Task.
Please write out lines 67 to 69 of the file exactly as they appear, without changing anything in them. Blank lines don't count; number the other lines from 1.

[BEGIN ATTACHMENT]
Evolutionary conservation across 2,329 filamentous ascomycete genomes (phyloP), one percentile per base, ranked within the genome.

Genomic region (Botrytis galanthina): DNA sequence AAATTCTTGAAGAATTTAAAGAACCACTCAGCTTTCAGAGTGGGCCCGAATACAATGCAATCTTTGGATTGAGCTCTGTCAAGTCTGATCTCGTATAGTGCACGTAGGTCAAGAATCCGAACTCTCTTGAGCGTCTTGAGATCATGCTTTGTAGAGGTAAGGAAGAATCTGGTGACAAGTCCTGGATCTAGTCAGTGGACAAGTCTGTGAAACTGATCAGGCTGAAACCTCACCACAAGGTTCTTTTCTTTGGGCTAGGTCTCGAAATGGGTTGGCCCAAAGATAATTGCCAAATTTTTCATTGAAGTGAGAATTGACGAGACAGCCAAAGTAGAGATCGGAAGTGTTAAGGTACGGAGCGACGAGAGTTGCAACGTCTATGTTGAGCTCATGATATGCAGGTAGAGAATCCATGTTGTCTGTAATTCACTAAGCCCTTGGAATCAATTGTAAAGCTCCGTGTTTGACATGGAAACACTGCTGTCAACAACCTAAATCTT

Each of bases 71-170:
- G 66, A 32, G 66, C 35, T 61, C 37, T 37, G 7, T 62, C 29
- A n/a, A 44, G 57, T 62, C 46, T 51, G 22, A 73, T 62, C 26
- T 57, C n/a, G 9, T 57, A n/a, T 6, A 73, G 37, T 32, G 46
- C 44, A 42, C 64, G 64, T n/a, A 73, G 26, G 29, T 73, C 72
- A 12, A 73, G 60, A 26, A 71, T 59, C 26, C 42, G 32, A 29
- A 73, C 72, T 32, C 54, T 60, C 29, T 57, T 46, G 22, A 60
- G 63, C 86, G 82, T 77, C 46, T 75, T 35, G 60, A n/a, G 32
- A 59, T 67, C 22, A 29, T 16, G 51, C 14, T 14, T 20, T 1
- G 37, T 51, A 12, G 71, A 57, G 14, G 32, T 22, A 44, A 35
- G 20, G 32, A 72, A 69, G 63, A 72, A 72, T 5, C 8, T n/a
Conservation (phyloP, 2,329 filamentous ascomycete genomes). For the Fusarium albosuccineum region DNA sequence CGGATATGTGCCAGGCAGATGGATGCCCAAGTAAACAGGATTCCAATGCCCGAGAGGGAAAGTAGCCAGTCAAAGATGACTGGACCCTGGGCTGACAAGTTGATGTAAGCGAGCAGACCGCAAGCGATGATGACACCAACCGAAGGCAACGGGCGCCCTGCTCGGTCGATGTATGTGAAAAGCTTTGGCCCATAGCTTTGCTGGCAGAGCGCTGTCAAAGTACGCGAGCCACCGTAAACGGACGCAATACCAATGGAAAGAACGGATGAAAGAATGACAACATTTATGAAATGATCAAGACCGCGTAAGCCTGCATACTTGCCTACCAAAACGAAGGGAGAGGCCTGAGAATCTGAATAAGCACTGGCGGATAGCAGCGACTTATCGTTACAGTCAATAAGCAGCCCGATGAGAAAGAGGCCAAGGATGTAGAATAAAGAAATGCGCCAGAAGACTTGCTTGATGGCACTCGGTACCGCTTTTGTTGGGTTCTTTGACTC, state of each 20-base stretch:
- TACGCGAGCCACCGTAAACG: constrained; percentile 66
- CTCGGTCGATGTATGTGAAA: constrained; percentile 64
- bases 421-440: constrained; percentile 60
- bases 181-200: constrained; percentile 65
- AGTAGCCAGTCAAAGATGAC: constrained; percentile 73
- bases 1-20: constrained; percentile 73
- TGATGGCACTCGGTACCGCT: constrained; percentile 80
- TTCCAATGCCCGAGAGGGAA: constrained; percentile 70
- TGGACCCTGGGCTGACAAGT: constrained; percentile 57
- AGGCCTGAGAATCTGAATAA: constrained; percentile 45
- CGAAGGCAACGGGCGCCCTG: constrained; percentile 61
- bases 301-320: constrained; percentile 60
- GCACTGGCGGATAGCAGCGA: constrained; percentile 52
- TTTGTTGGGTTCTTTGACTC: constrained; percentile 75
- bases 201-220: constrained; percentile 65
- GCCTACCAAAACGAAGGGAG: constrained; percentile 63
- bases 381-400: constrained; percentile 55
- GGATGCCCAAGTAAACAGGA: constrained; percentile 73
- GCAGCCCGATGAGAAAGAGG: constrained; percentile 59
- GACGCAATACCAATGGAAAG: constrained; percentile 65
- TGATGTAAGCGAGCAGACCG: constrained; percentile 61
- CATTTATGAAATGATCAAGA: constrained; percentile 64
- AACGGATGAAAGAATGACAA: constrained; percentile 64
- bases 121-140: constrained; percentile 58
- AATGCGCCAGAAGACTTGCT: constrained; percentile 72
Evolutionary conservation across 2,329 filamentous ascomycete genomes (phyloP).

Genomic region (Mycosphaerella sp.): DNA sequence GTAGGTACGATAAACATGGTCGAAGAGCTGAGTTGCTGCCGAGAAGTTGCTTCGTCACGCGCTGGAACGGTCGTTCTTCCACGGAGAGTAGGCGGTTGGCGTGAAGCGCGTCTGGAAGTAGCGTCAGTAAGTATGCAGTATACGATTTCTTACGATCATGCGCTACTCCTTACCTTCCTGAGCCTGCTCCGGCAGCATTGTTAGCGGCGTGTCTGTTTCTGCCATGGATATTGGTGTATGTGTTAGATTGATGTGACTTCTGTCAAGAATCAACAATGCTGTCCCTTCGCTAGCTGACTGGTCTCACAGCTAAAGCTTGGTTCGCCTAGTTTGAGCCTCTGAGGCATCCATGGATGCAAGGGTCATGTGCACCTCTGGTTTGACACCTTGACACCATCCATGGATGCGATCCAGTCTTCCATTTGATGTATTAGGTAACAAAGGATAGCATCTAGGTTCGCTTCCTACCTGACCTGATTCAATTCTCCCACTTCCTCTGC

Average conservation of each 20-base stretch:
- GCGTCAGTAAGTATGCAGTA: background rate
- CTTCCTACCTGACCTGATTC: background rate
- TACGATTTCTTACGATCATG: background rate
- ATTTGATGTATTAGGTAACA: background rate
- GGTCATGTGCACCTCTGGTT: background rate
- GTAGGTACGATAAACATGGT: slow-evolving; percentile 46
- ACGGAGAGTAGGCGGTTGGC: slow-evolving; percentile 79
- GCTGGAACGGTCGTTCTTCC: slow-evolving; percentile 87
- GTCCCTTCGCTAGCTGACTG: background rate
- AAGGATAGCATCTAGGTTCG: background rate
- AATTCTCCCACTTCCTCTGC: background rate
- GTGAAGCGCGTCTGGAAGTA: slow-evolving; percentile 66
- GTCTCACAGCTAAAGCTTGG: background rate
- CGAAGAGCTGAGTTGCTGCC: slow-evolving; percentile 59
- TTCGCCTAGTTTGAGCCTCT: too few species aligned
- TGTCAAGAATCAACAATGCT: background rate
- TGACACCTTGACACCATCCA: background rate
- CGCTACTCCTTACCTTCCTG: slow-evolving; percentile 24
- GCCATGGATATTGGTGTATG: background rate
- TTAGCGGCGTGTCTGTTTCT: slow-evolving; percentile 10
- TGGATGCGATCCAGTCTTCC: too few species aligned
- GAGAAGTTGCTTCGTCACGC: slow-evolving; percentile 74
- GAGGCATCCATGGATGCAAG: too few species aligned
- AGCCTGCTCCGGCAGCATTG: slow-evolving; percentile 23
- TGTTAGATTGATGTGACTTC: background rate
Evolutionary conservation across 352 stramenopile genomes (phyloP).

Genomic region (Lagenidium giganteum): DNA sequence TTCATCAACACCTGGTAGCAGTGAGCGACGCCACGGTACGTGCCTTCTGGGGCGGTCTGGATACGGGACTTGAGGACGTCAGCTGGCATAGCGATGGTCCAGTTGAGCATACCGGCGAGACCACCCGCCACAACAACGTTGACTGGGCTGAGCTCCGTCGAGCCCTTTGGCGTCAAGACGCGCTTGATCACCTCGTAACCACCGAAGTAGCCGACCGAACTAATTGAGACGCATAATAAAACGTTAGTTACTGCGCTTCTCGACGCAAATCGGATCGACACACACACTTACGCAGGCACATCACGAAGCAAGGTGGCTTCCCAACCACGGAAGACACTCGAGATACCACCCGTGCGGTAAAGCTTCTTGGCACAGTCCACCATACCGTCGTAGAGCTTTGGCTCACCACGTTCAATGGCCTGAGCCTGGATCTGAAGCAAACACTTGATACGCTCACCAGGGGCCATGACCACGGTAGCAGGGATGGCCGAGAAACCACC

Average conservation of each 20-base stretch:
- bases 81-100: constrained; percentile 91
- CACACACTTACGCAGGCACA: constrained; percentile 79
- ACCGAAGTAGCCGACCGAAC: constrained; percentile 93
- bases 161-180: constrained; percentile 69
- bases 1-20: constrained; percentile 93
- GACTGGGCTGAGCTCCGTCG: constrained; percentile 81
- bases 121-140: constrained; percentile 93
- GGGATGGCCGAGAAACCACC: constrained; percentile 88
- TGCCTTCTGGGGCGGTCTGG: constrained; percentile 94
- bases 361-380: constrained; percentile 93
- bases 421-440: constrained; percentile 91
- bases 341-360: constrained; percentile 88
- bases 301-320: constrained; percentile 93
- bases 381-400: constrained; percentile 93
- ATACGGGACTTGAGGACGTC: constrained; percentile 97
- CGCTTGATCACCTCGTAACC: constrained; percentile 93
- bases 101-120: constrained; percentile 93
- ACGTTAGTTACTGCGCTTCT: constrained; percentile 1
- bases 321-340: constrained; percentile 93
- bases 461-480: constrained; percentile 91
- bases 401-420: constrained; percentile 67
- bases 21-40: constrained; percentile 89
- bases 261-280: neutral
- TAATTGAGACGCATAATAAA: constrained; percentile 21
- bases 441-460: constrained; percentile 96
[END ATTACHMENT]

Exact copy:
- TGTTAGATTGATGTGACTTC: background rate
Evolutionary conservation across 352 stramenopile genomes (phyloP).

Genomic region (Lagenidium giganteum): DNA sequence TTCATCAACACCTGGTAGCAGTGAGCGACGCCACGGTACGTGCCTTCTGGGGCGGTCTGGATACGGGACTTGAGGACGTCAGCTGGCATAGCGATGGTCCAGTTGAGCATACCGGCGAGACCACCCGCCACAACAACGTTGACTGGGCTGAGCTCCGTCGAGCCCTTTGGCGTCAAGACGCGCTTGATCACCTCGTAACCACCGAAGTAGCCGACCGAACTAATTGAGACGCATAATAAAACGTTAGTTACTGCGCTTCTCGACGCAAATCGGATCGACACACACACTTACGCAGGCACATCACGAAGCAAGGTGGCTTCCCAACCACGGAAGACACTCGAGATACCACCCGTGCGGTAAAGCTTCTTGGCACAGTCCACCATACCGTCGTAGAGCTTTGGCTCACCACGTTCAATGGCCTGAGCCTGGATCTGAAGCAAACACTTGATACGCTCACCAGGGGCCATGACCACGGTAGCAGGGATGGCCGAGAAACCACC